Re: An inquiry for academics

Subject: Re: An inquiry for academics
From: Karen Schriver <ks0e -at- andrew -dot- cmu -dot- edu>
To: TECHWR-L <techwr-l -at- lists -dot- raycomm -dot- com>
Date: Tue, 14 Sep 1999 17:47:06 -0400

Hi Anonymous,

I think there are many possibilities for teaching but few permanent
positions for someone with an M.A. This means if you really want a position
with some degree of job security, you'll have to get on your pony and look
hard. Start with the Association of Teachers of Technical Writing Web site
and discussion list. If you don't have the info, drop me a note.

Two-year colleges, business schools, and state colleges often hire people
with an M.A. You should realize, however, that these places are changing
and many are under evolving mandates which say "get as many PhDs on their
faculty as possible." So good leads one year may dry up the next. You could
work full time on a year-to-year contract basis but there is always the
possibility of getting the ax when money falls short or if a department
Chair or Dean decides that technical communication is a worthless money
grubbing activity that prepares students to sell out to corporate agendas.
As my former department chair told me "You just teach students to be little
corporate tools, a mindless narrow vocationalism."

Some tips:

1. Stay out of California! They have the worst reputation in the country
for being rotten to their writing teachers, especially those assocated with
the University of California system (Berkeley, Irvine, Davis, Los Angeles).
I'm not kidding and there is ample data to support my assertions, including
my own unpublished interview study with over 55 professors around the
country.

2. Go to a large stable program where they need people every year every
semester. Small programs come and go along with their teachers.

3. If you opt for a nontenure-line position, do not take it until you find
out how they treat their untenured people. Places differ dramatically--from
treating you like scum to treating you like you deserve to be treated. This
is something I'd recommend to untenured tenure-line faculty as well (i.e.,
untenured assistant and associate professors). Tech com faculty are among
the most exploited and unappreciated groups in departments of English and
this is especially so when the program is staffed by M.A.s without any hope
of tenure. For some historical backing for these remarks, please see
Chapter 2 of my book "Dynamics in Document Design."

4. Get in writing how the terms of your contract will be negotiated for the
year after the first one (if you end up taking a year-to-year contract).
Don't let them hire you for one thing and then promise only to rehire you
if you change what you're doing to suit the fad of the moment.

I could go on... Despite the problems there are many opportunities. There
are now more than 80 programs around the U.S. and a number growing abroad.
Many of these programs would welcome someone with an M.A. and some of them
would turn you into a permanent hire, especially if they knew you were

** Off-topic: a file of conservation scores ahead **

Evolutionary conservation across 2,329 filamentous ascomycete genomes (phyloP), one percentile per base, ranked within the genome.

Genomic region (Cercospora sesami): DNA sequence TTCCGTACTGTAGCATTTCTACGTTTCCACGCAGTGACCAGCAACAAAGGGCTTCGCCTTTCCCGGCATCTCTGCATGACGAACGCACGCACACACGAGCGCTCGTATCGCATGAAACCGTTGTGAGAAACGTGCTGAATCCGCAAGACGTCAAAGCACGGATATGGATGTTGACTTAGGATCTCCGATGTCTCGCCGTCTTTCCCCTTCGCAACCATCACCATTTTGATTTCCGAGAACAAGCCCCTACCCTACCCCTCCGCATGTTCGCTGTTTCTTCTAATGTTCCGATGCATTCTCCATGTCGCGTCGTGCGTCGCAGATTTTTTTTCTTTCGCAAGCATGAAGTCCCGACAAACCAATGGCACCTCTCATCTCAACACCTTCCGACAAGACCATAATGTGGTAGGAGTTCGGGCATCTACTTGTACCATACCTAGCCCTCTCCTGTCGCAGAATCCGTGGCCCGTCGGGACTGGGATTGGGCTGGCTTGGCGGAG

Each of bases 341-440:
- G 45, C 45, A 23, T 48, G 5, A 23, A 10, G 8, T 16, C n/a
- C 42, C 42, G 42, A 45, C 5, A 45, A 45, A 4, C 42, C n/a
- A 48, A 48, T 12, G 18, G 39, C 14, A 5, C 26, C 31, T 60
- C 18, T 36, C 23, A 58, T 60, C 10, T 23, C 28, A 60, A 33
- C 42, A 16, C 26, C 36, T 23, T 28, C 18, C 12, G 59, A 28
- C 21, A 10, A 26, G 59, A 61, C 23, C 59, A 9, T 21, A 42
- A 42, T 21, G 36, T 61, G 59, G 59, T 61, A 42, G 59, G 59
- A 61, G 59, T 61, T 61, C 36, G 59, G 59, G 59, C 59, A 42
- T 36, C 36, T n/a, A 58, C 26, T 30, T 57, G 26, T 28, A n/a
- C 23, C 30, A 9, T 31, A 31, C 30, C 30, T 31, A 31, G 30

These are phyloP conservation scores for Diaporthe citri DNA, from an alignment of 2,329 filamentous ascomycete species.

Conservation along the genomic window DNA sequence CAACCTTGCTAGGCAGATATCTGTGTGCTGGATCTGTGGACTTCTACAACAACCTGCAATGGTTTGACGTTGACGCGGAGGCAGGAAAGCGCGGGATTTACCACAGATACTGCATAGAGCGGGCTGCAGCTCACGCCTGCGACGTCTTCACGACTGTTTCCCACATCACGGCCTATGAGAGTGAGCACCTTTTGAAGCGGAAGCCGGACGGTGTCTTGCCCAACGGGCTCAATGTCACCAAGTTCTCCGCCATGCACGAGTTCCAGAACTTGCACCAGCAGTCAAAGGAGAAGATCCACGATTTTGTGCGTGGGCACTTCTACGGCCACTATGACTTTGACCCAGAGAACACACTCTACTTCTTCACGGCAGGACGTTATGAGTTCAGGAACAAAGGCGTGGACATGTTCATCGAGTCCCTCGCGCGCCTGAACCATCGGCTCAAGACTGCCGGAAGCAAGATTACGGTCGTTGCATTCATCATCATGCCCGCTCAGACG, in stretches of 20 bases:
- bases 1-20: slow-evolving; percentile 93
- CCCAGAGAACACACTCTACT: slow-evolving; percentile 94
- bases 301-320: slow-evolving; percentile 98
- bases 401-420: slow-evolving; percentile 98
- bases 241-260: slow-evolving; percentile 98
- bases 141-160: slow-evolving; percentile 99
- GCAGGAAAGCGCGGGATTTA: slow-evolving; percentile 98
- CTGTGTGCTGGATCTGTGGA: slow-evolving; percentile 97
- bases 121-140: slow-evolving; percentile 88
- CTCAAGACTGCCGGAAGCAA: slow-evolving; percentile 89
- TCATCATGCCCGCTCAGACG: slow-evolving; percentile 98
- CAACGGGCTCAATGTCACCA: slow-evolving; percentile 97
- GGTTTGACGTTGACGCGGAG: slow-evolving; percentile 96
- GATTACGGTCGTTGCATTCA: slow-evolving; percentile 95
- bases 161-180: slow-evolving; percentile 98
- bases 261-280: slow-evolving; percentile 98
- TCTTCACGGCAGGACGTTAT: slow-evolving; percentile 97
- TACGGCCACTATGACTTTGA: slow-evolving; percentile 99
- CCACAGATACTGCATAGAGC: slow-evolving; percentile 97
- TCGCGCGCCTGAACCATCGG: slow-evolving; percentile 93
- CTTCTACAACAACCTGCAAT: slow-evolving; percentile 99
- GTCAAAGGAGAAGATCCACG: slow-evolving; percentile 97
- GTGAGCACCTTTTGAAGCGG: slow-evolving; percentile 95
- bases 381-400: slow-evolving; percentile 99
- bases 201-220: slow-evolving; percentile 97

working on a PhD.

If you would like someone to read your resume, I will. As the former
co-director of the technical communication, professional writing, and
document design programs at Carnegie Mellon University (Pittsburgh, PA),
I've interviewed many folks and can tell you how your resume and
experiences could be interpreted.

good luck!

karen schriver
KSA, Document Design & Research
--------
Subject: FWD: An inquiry for academics
From: Anonymous Poster <anonfwd -at- raycomm -dot- com>
Date: Mon, 13 Sep 1999 16:35:46 -0600 (MDT)
X-Message-Number: 28


Subject: An Inquiry for Academics

After earning my M.A. in English Lit, I regretfully decided that earning
a Ph.D. in English Literature was probably not going to land me a
tenure-track position. After seeing several of my fellow graduate
students complete their doctorates and embark upon the life of a gypsy
academic, moving around to accept a series of temporary instructorships,
I left academe and came to technical writing.

Over the past ten years, I have held positions in technical
communications up to Director of Documentation. At this point in my
life, I realize how much I miss teaching and working with students. I am
interested in returning to academics in some capacity, and I hope that
some list members might have insights and suggestions to offer.

My understanding is that the job market for universities remains very
tight and competitive. I wonder if that is also true of technical
schools and two-year institutions, places that might have a need for
courses like "business communications" or "technical writing." I feel
that I could do an excellent job working with these students.

I would appreciate any views from the academic trenches. What is your
view of the likelihood of someone with an M.A. being able to locate
something more permanent than a temporary instructorship? I am flexible
as to location, etc. I am willing to work on a Ph.D. as a condition of
employment. Would those doing the hiring look favorably upon someone who
has worked as a technical writer returning to teaching?

Another opportunity that might be worth investigating is some sort of
secondary education, having an opportunity to work with students at a
critical time of their lives. Does anyone know of technical
communicators who have returned to/entered teaching? How did it work
out?

Are there any listservs I should join? Any web sites I should frequent?
Anything else I can or should do?

Due to work-related considerations, I requested that Eric post this
message anonymously. If anyone has information to share, I would be
happy to contact you off-line.

TIA! I hope to read some interesting comments and ideas.




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